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Documents on Germany, 1944-1959 : background documents on Germany, 1944-1959, and a chronology of political developments affecting Berlin, 1945-1956
(1959)

Note from the Soviet Union to the United States, transmitting a draft peace treaty for Germany, January 10, 1959,   pp. 350-370 PDF (8.7 MB)


Remarks at news conference by Secretary of State Dulles, on Germany, January 13, 1959 [extracts],   pp. 370-375 PDF (2.6 MB)


Page 370

DOCUMENTS ON GERMANY, 1944-5 9
Article 46
Any state in a state of war with Germany but which is not a party
that has signed the present treaty can adhere to this treaty.
Article 47
The treaty does not give any rights,: legal g -rounds, or benefits to
states which are lot a party to the present treat, and no rights, legal
grounds, or interests of Germany will be consdered infringed on by
any provisions. of the present treaty in favor of such states.
Article 48
The present treaty, and also all documents of ratification and adher-
ence must- be handed over to the custody of the Government.
of __ ___--_____---    -    -  -      which will distribute true
copies of the treaty to each of the signatories of the treaty or of the
states which have adhered to it, and which will also report to these
states about all ratifications and adherences.
In certification of this, the undersignedepie'nipot ntiary, representa-
tives have signed the present treaty and a xed their seals.
Done in -____________--______--____-__in the Russian, English,
French, and German languages, in which all texts are equally
authentic.
Remarks at News Conference by Secretary of State Dulles, on
Germany, January 13, 1959'
[Extracts]
*        *       *        *       *        *       *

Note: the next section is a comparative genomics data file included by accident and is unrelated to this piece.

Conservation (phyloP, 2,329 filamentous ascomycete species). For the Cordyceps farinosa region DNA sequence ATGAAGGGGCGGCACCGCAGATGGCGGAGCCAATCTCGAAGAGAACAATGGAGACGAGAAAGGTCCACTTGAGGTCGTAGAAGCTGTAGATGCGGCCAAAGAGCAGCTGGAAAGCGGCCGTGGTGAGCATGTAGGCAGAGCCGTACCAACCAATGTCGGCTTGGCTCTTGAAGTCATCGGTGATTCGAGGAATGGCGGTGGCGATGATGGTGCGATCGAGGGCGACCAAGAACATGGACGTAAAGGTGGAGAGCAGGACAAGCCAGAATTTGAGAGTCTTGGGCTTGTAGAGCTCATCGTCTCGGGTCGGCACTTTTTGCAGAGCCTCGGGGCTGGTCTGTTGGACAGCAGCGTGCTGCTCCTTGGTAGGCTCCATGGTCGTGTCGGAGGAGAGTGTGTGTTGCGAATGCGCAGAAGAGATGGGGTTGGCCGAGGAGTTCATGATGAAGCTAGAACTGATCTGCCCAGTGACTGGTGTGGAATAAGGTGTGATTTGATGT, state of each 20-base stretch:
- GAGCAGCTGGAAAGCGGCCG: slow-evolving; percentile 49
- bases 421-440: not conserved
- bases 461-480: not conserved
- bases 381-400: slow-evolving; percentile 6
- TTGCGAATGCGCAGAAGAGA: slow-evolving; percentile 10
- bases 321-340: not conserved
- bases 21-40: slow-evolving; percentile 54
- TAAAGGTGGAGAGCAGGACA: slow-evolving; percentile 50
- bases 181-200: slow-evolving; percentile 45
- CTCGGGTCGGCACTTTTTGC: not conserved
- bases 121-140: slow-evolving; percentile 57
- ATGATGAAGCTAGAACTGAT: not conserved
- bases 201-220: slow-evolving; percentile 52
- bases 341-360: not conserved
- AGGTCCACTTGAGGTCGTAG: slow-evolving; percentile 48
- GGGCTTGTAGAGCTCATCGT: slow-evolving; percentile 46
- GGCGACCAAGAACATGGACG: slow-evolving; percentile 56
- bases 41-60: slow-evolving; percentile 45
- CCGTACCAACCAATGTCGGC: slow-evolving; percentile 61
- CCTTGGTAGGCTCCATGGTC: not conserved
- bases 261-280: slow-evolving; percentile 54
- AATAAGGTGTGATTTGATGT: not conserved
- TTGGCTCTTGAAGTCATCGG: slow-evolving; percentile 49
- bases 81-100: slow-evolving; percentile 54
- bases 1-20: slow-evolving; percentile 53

Q. Mr. Secretary, how about the proposals which were made at the
Foreign Ministers' meeting which followed the Geneva Summit meet-
ing of 1955 ? Do those still stand in your view or would they have
to be reviewed in the light of the present conditions?
A. There are certain basic aspects of those proposals which I think
remain valid and I would expect that they would continue to survive
because of their basic validity. The basic proposition, as I recall,
was; first, that Germany ought to be reunified; secondly, we could not
expect reunification under conditions which would involve, or seem
to involve, the Soviet Union in increased risks or losses. Therefore,
it would be appropriate to couple any reunification of Germany with
security provisions and limitations which would make sure that the
Soviet Union would not, through the reunification, seem to have
weakened its strategic or political position.
Q. Mr. Secretary, Mr. Mikoyan seems to have made quite an impact
on American influential business people around the country. I
wonder if you could tell us whether you have any concern about this
impact in terms of future policy toward the Soviet Union.
A. I have not myself had any direct reports from any of these busi-
ness people that you speak of to confirm what has been the nature of
'Department of State press release 28, January 13, 1959.
370


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